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Studebaker Corp. v. Gittlin

Citation. Studebaker Corp. v. Gittlin, 360 F.2d 692, 1966)
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Brief Fact Summary.

Richard Gittlin, (Petitioner), appeals the District Court ruling in favor of Studebaker Corporation, (Respondent), enjoining the use of other stockholders’ authorizations in a New York State Court proceeding to obtain inspection of Studebaker’s shareholders list.

Synopsis of Rule of Law.

A letter which does not request the giving of any authorization was subject to the Proxy Rules if it was part of “a continuous plan” intended to end in solicitation and to prepare the way for success.


Petitioner began a proceeding to inspect the record of Respondent’s shareholders. He indicated that he was acting on behalf of himself and on the written authorization from 42 other shareholders owning shares that constituted over 5% of the company’s stock. Petitioner and his associates were trying to get management to agree to certain changes in its board of directors and had announced their intention to solicit proxies for the annual meeting if the request was not met. When these talks had broken down he had requested access to the stockholders list and been refused. Respondent’s complaint alleges that Petitioner obtained the authorization from the other stockholders in violation of the Proxy Rules. Specifically, he had authorization prior to filing proxy material with the SEC. The District Court enjoined the use of other stockholders’ authorizations to obtain inspection of Respondent’s shareholders list.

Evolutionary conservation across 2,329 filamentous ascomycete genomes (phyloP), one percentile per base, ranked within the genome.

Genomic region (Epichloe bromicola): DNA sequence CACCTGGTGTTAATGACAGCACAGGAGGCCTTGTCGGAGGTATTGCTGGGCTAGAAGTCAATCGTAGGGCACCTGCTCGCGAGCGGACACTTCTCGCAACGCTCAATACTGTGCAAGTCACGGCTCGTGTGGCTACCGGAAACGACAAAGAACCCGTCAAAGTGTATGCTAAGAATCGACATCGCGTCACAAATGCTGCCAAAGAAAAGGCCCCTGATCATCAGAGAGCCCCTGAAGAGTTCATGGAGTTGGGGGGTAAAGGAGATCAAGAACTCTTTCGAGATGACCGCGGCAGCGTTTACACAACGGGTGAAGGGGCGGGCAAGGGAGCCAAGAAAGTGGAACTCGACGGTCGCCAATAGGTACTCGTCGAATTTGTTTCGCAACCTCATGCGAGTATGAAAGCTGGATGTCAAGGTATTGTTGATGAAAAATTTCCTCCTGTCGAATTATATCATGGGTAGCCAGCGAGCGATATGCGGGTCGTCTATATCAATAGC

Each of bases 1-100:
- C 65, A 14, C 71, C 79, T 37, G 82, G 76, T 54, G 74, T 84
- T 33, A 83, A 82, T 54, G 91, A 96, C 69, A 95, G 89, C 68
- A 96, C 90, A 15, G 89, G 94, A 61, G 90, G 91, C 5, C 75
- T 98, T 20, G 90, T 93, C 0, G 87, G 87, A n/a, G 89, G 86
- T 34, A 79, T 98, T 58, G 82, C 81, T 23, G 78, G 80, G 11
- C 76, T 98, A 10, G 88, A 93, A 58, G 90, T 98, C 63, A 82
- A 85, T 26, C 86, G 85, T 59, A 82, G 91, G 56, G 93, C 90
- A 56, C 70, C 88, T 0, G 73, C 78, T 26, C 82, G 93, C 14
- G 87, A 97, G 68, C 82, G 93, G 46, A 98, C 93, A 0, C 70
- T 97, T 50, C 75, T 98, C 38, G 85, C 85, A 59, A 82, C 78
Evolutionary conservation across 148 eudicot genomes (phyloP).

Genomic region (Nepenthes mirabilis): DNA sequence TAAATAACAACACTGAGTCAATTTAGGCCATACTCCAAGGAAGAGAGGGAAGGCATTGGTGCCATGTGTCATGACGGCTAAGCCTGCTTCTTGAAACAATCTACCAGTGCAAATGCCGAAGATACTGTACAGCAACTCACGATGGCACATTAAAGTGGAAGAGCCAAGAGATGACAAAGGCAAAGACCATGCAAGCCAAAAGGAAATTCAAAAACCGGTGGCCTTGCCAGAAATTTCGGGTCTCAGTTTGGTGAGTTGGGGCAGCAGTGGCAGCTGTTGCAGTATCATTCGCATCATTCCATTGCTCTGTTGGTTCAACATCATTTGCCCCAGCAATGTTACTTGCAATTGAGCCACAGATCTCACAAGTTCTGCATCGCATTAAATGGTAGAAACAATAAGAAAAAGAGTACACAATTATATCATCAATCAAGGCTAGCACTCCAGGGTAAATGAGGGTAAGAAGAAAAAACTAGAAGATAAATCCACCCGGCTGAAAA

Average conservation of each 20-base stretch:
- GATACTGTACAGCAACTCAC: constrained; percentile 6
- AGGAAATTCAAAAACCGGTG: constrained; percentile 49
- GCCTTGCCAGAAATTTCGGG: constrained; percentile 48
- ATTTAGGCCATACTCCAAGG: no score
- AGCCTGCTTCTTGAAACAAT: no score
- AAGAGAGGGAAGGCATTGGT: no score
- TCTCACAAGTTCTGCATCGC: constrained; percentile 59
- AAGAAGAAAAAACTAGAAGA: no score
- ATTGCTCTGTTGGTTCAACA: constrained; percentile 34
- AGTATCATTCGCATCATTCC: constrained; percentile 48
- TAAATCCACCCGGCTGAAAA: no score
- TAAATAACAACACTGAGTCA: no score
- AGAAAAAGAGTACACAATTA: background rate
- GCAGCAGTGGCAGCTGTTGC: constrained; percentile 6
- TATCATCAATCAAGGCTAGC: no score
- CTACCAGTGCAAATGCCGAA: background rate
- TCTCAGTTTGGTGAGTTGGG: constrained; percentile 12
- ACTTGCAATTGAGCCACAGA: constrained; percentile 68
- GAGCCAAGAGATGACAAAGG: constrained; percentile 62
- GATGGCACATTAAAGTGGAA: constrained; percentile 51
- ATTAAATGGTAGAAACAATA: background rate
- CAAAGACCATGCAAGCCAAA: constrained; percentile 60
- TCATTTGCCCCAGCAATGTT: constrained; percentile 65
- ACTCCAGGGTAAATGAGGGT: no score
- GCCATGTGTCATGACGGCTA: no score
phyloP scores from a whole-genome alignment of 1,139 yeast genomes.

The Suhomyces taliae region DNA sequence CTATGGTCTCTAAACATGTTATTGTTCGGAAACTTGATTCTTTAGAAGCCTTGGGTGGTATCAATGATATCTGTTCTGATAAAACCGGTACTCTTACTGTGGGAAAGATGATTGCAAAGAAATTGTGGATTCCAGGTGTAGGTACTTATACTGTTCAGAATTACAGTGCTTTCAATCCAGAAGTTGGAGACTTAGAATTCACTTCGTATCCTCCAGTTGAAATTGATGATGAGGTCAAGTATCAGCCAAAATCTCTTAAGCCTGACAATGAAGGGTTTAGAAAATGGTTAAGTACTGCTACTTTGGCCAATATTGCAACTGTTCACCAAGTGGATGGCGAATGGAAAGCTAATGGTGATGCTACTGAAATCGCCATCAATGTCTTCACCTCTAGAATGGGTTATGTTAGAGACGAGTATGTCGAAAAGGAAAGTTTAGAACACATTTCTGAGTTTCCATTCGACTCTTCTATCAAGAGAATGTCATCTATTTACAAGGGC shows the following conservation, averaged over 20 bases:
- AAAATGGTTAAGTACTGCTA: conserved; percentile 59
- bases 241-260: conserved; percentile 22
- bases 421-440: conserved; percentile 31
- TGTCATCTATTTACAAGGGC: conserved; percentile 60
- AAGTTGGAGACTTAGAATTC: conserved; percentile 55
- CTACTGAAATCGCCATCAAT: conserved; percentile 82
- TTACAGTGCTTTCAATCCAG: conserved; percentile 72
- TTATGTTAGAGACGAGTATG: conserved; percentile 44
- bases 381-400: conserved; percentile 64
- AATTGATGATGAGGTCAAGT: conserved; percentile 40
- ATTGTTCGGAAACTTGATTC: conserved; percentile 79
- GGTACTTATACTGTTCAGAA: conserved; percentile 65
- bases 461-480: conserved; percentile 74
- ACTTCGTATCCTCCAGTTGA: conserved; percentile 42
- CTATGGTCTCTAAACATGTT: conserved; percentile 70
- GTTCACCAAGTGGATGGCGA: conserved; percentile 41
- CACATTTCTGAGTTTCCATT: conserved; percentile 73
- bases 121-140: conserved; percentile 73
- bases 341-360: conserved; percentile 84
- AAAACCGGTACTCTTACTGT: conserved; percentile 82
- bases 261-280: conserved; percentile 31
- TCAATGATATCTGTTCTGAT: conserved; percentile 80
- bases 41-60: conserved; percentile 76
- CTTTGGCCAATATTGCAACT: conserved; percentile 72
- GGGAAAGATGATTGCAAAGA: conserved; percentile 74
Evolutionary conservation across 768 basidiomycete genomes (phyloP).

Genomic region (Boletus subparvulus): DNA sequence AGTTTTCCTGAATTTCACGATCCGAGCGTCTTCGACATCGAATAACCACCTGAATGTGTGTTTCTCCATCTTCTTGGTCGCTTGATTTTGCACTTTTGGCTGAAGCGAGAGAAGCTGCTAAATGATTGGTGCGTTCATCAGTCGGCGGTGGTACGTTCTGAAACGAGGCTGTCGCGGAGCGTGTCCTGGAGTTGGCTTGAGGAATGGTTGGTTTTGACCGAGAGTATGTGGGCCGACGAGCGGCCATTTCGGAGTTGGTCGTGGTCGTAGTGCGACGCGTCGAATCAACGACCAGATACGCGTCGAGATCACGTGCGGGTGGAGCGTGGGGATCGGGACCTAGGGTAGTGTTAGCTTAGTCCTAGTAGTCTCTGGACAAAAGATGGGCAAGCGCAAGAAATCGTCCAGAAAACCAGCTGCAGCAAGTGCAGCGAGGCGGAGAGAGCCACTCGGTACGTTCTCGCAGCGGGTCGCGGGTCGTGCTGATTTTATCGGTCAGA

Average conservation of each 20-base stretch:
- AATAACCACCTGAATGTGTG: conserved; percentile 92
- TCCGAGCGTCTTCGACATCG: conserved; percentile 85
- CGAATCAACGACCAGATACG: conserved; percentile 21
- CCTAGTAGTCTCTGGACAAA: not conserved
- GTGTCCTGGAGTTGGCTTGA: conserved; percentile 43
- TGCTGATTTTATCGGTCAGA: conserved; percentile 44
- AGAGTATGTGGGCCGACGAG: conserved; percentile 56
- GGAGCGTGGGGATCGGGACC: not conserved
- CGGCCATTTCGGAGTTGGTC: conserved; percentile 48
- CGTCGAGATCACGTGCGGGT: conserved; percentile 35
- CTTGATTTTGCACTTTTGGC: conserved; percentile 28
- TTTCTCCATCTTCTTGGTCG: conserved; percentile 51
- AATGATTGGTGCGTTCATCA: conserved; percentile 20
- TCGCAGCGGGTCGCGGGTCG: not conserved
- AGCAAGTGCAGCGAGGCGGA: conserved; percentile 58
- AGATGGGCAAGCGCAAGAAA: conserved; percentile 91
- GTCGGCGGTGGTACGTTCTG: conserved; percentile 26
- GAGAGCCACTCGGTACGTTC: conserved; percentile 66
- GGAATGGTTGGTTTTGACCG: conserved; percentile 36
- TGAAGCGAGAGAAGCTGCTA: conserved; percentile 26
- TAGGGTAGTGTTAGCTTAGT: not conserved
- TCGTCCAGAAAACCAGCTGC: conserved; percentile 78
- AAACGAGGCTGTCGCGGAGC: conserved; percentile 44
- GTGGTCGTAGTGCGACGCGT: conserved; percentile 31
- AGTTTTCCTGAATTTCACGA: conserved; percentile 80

Whether Petitioner’s demand for inspection of the stockholders list and his solicitation of authorizations were part of a continuous plan intended to end in solicitation and to prepare the way for success.


Yes. This was Petitioner’s declared purpose.


The copy of a stockholders list is a valuable instrument to a person seeking to gain control and therefore shareholders must have full information before they aid in its procurement. Presumably the stockholders who gave authorizations were told something and one need only spread misinformation adequately before beginning to solicit and the Commission would be powerless to protect shareholders.

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